First I create a matrix for time lags $r_{t}, r_{t-1}, r_{t-2}, r_{t-3}, r_{t-4}$, called $\color{blue}{\mathbf M}$... $$ \begin{bmatrix} \color{blue}{0.00087811} & \color{blue}{-0.00168673} & \color{blue}{0.00180347} & \color{blue}{0.00232245} & -0.0018044 \\ -0.00168673 & 0.00180347 & 0.00232245 & -0.0018044 & -0.00107364 \\ 0.00180347 & 0.00232245 & -0.0018044 & -0.00107364 & 0.00564676 \\ 0.00232245 & -0.0018044 & -0.00107364 & 0.00564676 & 0.00124675 \\ -0.0018044 & -0.00107364 & 0.00564676 & 0.00124675 & 0.00215885 \\ \end{bmatrix} $$ With $\color{blue}{\mathbf M}$ I am able to create a correlation matrix, called $\color{green}{\mathbf C}$... $$ \begin{bmatrix} 1. & \color{green}{-0.15885375} & -0.88120533 & 0.52518141 & 0.32904361 \\ -0.15885375 & 1. & \color{green}{-0.27689212} & -0.87324435 & 0.43345156 \\ -0.88120533 & -0.27689212 & 1. & \color{green}{-0.16496963} & -0.38678436 \\ 0.52518141 & -0.87324435 & -0.16496963 & 1. & \color{green}{-0.18292072} \\ 0.32904361 & 0.43345156 & -0.38678436 & -0.18292072 & 1. \\ \end{bmatrix} $$ and its inverse, called $\color{red}{\mathbf I}$... $$ \begin{bmatrix} \color{red}{678.1834365} & -47.5405215 & 305.9166473 & -205.4095813 & -138.3472675 \\ -47.5405215 & 557.4221492 & 89.6736779 & 245.3640449 & -138.7710611 \\ 305.9166473 & 89.6736779 & 111.2290498 & -89.4926475 & 61.0341470 \\ -205.4095813 & 245.3640449 & -89.4926475 & 323.4950056 & -2.4011426 \\ -138.3472675 & -138.7710611 & 61.0341470 & -2.4011426 & 120.3071511 \\ \end{bmatrix} $$ Next I solve for... $$ \sum_{i<t} \color{green}{B(i, t)}\color{blue}{r_i}, $$ as follows... $$ \color{green}{\mathbf{C}[0][1]} \left( \color{blue}{\mathbf{M}[0][0]} \right) + \color{green}{\mathbf{C}[1][2]} \left( \color{blue}{\mathbf{M}[0][1]} \right) + \color{green}{\mathbf{C}[2][3]} \left( \color{blue}{\mathbf{M}[0][2]} \right) + \color{green}{\mathbf{C}[3][4]} \left( \color{blue}{\mathbf{M}[0][3]} \right) = -0.000394790246734 $$ Finally I multiply by $\frac{1}{B(t,t)}$ which I think is equal to $\color{red}{\mathbf{I}[0][0]}$... $$ \begin{align} m_t & = -0.000394790246734\left( \frac{1}{B(t,t)} \right) \\ & = -0.000394790246734\left( \color{red}{\mathbf{I}[0][0]} \right) \\ & = -0.000394790246734\left( 678.1834365 \right) \\ & = -0.267740206251 \\ \end{align} $$ Did I solve for $m_t$ correctly?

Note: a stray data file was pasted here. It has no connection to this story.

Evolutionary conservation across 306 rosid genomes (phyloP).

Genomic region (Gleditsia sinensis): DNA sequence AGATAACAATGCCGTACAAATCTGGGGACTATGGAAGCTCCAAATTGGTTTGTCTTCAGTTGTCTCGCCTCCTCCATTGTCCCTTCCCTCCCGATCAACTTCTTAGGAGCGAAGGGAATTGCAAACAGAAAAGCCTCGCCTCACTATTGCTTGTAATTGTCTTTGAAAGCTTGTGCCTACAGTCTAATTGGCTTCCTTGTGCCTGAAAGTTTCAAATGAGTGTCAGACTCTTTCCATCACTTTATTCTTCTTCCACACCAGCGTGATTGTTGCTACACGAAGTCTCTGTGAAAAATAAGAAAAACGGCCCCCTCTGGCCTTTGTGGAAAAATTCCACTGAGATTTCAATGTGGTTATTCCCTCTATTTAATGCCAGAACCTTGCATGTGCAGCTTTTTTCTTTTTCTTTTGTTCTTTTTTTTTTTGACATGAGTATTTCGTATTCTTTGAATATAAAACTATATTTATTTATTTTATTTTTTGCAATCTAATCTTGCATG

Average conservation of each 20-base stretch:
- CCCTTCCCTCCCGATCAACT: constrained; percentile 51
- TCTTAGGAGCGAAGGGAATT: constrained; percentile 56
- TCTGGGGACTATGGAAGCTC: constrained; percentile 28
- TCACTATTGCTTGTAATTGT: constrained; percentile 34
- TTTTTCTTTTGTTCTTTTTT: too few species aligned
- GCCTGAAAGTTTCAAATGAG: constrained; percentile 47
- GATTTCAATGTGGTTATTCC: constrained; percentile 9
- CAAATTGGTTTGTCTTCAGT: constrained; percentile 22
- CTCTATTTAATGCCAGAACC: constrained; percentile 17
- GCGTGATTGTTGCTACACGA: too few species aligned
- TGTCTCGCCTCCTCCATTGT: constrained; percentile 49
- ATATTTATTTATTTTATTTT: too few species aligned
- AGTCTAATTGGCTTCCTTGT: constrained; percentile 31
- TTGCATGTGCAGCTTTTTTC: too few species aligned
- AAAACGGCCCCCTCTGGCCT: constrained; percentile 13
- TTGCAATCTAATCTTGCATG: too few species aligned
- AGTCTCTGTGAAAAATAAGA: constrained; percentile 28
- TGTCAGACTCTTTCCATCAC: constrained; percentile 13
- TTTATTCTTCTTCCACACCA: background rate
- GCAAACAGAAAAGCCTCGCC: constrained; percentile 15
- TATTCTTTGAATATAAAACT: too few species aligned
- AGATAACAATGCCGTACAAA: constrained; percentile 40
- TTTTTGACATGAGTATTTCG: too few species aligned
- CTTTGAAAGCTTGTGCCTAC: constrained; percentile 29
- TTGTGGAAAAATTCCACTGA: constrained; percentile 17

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    $\begingroup$ Here is a link to the book. The strategy I reference above starts on page 36. $\endgroup$ – joshwa Oct 16 '17 at 4:04
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I do not understand why t is zero in B(t,t) and 1,2,3,4 in B(i,t). And why did you interprete the value B(i,t) as the inverse of C, but not B(t,t)? I think B(i,t) is the first column of I. An inverse is defined by Matrix^-1. But, B(*) is a value. So, you should divide by B(t,t). Here, you multiplicate it.

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  • $\begingroup$ Does this look correct? $$ \begin{align} m_t &\equiv\frac{1}{B(t, t)}\sum_{i<t} B(i, t)r_i,\\ &\equiv\frac{1}{B(t, t)} \biggl( \color{red}{\mathbf I[1][0]} \bigl(\color{blue}{\mathbf{M}[0][1]}\bigr)+ \color{red}{\mathbf I[2][0]} \bigl(\color{blue}{\mathbf{M}[0][2]}\bigr)+ \color{red}{\mathbf I[3][0]} \bigl(\color{blue}{\mathbf{M}[0][3]}\bigr)+ \color{red}{\mathbf I[4][0]} \bigl(\color{blue}{\mathbf{M}[0][4]}\bigr) \biggr)\\ &\equiv\frac{1}{678.1834365}\biggl(-415.4229687\biggr)\\ &\equiv\frac{-415.4229687}{678.1834365}\\ &\equiv\bbox[yellow]{-0.6125525136}\\ \end{align} $$ $\endgroup$ – joshwa Oct 17 '17 at 2:11
  • $\begingroup$ It looks correct. $\endgroup$ – Klaus Oct 17 '17 at 3:28
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    $\begingroup$ Here is a backtest of the strategy just for fun. Note: transaction costs and slippage modeling are both turned off. $\endgroup$ – joshwa Oct 17 '17 at 5:12
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Why you don't just do a least square regression ? It is likely not stable no ?